The Chama Canyon is a full day, 2-day or 3-day adventure. The full day Chama tour begins downstream of the Christ of the Desert Monastery. The rapids are a roiling, class three. The two day float has a few rapids, but it is mostly peaceful river, with occasional ripples of excitement.
Same route as Christ in the Desert, but you cross a bridge to the west side of the river a few miles before you get to the monastery.
The Chama River Canyon Wilderness encompasses over 50,000 acres of the Santa Fe National Forest and the Carson National Forest. The Rio Chama feeds the canyon, with lush vegetation and an abundance of wildlife. Colorful sandstone cliffs rise 1,500 feel above the Rio Chama, a major tributary of the Rio Grande. There is car camping available. The area is popular for hiking, fishing, and rafting.
The Bureau of Land Management (BLM) manages a 22 mile stretch of the Rio Chama, from El Vado Ranch to the Chavez Canyon access. The 9 miles between Chavez Canyon boat launch and Big Eddy access is managed by the Santa Fe National Forest Coyote Ranger District.
7) Ghost Ranch (13 miles, about 13 minutes)
Ghost Ranch was created and built by Bostonian Carol Bishop Stanley in the early 1930s. Stanley ran it as a guest ranch until environmentalist Arthur Pack bought Ghost Ranch from her in 1936. Pack gave Ghost Ranch to the Presbyterian Church in 1955. Home of the Ruth Hall Museum of Paleontology.
People visit from around the world to attend workshops, to paint, to write, to hike, to ride horses, to research archaeological sites or the fossil quarries, or simply to spend quiet, quality time with family or friends. Overall, Ghost Ranch is a great place to relax, recharge, and recalibrate when you want (or need) to take refuge from the clamor of the world. There is rustic lodging, as well as camping available. Clean and comfortable, with a magnificent view.
8) Abiquiú Lake (8 miles, 10 minutes)
This 5,200 surface acre reservoir offers some of the best fishing in northern New Mexico. The lake is surrounded by red sandstone formations on Hwy 84 and adjacent to historical Pedernal, an old volcano, to the south on Hwy 96. Reptile fossils 200 million years old have been found in the area.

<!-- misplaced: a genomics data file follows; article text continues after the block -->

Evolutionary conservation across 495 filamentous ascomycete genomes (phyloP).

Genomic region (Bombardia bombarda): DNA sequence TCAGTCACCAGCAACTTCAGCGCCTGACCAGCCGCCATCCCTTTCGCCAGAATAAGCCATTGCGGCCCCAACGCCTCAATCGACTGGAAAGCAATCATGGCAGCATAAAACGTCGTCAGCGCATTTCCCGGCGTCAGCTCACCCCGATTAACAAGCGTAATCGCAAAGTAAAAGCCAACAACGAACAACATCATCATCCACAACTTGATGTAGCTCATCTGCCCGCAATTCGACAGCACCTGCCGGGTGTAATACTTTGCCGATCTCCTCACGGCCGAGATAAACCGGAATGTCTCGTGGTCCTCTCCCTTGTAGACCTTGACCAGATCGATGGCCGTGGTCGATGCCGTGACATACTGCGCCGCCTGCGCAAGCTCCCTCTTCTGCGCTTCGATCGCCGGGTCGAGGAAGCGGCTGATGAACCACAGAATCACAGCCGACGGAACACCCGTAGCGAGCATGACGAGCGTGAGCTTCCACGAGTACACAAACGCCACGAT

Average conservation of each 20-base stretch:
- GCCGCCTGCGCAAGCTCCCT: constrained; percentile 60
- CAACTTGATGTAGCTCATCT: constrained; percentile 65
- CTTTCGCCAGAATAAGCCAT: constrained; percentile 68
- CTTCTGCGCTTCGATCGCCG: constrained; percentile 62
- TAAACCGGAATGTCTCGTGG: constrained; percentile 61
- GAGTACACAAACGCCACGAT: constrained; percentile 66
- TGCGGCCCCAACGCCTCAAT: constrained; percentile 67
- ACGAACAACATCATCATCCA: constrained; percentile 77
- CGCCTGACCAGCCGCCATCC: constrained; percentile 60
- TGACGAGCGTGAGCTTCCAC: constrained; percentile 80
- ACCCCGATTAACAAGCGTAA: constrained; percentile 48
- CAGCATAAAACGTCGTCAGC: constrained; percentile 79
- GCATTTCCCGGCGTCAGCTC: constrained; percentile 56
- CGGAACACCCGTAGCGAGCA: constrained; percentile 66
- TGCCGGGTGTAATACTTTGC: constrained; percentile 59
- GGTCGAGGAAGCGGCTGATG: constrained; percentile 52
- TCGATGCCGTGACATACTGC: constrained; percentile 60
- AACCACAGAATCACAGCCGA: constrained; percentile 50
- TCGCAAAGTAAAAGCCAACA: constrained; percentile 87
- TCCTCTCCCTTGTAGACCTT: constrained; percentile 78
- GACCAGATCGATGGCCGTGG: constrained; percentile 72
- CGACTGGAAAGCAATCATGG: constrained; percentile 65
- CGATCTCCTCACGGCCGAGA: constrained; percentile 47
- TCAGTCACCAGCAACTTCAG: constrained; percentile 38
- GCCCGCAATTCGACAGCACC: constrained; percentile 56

Riana Campground is located on a 150 ft. bluff overlooking the lake. There are 52 campsites, 13 of which have electric and water hookups. Flush toilets, showers, and drinking water are provided, as are picnic shelters, grills, lantern posts, and tent pads. A playground and dump station are located on-site.
The Echo Amphitheater Trail is a local favorite. The concrete trail from the parking lot leads to Echo Canyon, ascending at a moderately easy pace. The last part of the trail has steep stairs to the top. Rocks are a natural habitat for snakes. Watch for them.
3 miles west from Ghost Ranch, 44 miles south of Chama. Located on the west side of the highway.
The largest Pueblo on the Pajarito Plateau was located at Puye Cliffs. In the Tewa language, the name Puye translates to “pueblo ruin where the rabbits assemble or meet.” It was one of the ancestral villages of Santa Clara, San Ildefonso and Ohkay Owingeh Pueblos, occupied from about 900 AD to 1580 AD. The site was declared a National Historic Landmark in 1966. Puye looked similar to modern-day Taos Pueblo. There were kitchen areas, common areas, sleeping quarters, garden plots, a reservoir, and an irrigation canal. They had an additional advantage in that pueblos built on top of inaccessible mesas were easy to defend.
Pueblos were the apartment complexes of the ancients, with a design that has withstood the test of time. The village consisted of two levels of caves cut into the cliffs and the ruins of a large pueblo on top of the mesa. There are over a dozen “stairs” from the top of the mesa to the base of the cliff. The stairs involve ladders and chipped hand holds. Archaeologists estimate that 1500 people lived in this community at its peak.
From Santa Fe/ABQ: take I-285/84 North to the Los Alamos exit/NM 502. Follow 502 to NM 30, turn right, look for sign on left for Puye. Follow road for approximately 7 miles to the cliff dwellings visitor center.
11) Cumbres Toltec (Chama, approximately 2-hours round trip)
The Cumbres & Toltec Scenic Railroad is the longest, highest, and most complete example of late 19th and early 20th century narrow gauge, steam-powered railroading in the United States. The railway is named based on its two most-prominent features, the 1,000-foot Toltec Gorge, which is one of the sheerest drops in the United States, and Cumbres Pass, which, at 10,015 feet, is the highest railroad pass in the country.
The railroad, designated as a National Historic Landmark in 2012, has the country’s largest collection of narrow-gauge locomotives and cars. In total, they have 185 cars stored in the railroad yards at Chama and Antonito, including 11 locomotives. Additionally, they have restored numerous historic structures on the route, including two tunnels, bridges, section houses and water tanks. Full-Day, Half-Day tours available.